New Jersey and Ohio are the latest states to ban TikTok on government-owned devices over national security concerns. The two have joined at least 20 other states in doing so. The move comes amid fears that collected data could allow the Chinese government to spy on Americans.
New Jersey Governor Phil Murphy announced on Monday that the state issued a cybersecurity directive to prohibit the use of high-risk software and services, including TikTok, on government-owned devices. In addition to banning TikTok from state devices, Murphy said the state was also banning products and services from numerous other vendors, including Huawei, Hikvision, Tencent and ZTE.
On the same day, Ohio Governor Mike DeWine issued an executive order banning the use of any application owned by an entity located in China on government owned devices. DeWine said in the order that “these surreptitious data privacy and cybersecurity practices pose national and local security and cybersecurity threats to users of these applications and platforms and the devices storing the applications and platforms.”
Wisconsin Governor Tony Evers said on Friday that he planned to join other states in banning the popular short-form video app from state owned devices as well.
“We’re disappointed that so many states are jumping on the political bandwagon to enact policies that will do nothing to advance cybersecurity in their states and are based on unfounded falsehoods about TikTok,” a spokesperson for TikTok said in a statement to TechCrunch. “We are continuing to work with the federal government to finalize a solution that will meaningfully address any security concerns that have been raised at the federal and state level.”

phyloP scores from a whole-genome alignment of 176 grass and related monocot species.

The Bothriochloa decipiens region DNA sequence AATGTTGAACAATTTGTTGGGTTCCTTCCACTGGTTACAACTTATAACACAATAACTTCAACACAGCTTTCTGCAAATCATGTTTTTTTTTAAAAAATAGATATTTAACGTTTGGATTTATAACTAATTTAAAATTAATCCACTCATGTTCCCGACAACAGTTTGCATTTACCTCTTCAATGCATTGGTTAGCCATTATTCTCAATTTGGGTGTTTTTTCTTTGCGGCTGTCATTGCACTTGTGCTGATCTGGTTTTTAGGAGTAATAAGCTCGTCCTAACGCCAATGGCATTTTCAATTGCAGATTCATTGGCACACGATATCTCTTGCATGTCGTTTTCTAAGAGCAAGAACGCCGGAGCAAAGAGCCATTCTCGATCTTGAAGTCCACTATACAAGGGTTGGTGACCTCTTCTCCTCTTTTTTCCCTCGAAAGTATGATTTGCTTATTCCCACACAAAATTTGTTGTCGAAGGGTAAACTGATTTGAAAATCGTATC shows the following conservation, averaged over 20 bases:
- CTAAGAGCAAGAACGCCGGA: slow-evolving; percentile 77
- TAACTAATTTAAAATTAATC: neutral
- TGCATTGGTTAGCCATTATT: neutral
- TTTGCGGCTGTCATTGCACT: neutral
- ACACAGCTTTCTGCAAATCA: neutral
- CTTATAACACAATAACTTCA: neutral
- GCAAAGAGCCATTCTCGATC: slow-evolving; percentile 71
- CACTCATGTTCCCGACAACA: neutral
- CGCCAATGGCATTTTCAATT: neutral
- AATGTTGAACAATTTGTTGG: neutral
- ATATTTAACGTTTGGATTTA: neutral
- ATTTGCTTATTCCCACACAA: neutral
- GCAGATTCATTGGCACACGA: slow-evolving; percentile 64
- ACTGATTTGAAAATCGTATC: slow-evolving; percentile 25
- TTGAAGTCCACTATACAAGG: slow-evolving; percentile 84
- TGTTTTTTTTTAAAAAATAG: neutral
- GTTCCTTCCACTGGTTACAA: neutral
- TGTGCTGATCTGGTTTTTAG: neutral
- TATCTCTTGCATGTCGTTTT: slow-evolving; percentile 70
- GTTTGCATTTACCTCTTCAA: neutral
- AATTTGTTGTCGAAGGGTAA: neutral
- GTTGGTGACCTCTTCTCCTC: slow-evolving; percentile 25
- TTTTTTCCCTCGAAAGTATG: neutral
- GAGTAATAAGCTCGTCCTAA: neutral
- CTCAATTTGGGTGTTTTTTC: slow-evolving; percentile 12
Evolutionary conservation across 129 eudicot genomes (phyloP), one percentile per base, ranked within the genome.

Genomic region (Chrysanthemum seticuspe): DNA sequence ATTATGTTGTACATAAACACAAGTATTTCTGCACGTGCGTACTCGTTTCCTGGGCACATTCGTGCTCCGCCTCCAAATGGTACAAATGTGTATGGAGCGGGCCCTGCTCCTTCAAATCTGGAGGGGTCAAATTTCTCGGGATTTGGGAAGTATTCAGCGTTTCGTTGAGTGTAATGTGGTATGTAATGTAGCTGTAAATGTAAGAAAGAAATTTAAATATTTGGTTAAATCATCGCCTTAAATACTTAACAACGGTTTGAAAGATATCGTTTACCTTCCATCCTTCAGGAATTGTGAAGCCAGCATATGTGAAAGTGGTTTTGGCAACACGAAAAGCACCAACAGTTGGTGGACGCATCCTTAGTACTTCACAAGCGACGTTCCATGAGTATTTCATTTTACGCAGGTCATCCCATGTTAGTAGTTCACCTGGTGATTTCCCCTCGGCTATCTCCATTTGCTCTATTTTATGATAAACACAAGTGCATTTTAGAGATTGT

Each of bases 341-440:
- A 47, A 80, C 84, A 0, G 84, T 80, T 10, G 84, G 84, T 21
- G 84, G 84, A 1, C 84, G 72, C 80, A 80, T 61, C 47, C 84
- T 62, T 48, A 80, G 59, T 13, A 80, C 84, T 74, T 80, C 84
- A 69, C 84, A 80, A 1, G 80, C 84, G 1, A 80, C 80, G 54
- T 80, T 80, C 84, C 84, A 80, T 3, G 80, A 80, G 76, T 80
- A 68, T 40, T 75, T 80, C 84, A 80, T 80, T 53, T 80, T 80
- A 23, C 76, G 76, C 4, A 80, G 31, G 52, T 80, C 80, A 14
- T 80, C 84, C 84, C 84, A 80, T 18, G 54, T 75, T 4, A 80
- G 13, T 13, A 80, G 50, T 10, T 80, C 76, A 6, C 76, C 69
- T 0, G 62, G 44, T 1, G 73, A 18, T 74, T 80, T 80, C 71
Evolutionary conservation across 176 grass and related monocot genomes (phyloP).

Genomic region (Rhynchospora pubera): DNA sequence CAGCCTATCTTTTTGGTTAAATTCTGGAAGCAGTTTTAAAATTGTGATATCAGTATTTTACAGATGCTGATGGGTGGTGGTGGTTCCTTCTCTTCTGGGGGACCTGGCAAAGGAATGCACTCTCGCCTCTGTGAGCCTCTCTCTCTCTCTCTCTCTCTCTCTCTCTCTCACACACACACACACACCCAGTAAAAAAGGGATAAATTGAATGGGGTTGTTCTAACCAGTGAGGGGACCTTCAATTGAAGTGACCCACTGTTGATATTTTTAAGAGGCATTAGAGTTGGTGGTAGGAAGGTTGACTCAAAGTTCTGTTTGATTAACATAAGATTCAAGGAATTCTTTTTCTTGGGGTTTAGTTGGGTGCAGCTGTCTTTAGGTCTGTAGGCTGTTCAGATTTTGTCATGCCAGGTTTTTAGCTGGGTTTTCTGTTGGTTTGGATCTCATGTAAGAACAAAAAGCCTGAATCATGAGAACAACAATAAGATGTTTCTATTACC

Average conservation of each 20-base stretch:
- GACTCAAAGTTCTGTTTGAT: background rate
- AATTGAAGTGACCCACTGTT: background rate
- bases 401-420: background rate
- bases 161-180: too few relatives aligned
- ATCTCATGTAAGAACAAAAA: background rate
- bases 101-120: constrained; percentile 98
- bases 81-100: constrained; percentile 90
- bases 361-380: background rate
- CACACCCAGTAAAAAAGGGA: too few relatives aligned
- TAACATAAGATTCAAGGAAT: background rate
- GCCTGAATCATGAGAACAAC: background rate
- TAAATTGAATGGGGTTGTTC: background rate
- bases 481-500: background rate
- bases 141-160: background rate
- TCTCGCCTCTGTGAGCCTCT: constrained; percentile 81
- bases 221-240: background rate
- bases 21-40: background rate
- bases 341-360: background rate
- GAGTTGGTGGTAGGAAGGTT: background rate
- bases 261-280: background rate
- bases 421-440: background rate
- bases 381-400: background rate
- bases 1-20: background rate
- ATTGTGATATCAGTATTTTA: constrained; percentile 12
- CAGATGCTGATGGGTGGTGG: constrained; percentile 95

Calls to ban TikTok from government devices mounted after FBI Director Christopher Wray said in November that the app poses national security risks. In December, President Joe Biden approved a bill that prohibits the use of TikTok by the federal government’s employees on devices owned by its agencies. The U.S. military has also banned its service-members from using TikTok on government devices, fearing the app could potentially expose personal data to “unwanted actors.”
There are also efforts to ban TikTok from consumer devices across the United States. Last month, Senator Marco Rubio proposed legislation that would ban TikTok nationally. Rubio said that the app allows the Chinese government “a unique ability to monitor more than 1 billion users worldwide, including nearly two-thirds of American teenagers.”
TikTok has been a source of security and privacy concerns for several years. Given the increasing scrutiny of TikTok, this may be just the start of the challenges to come for the company in the year ahead.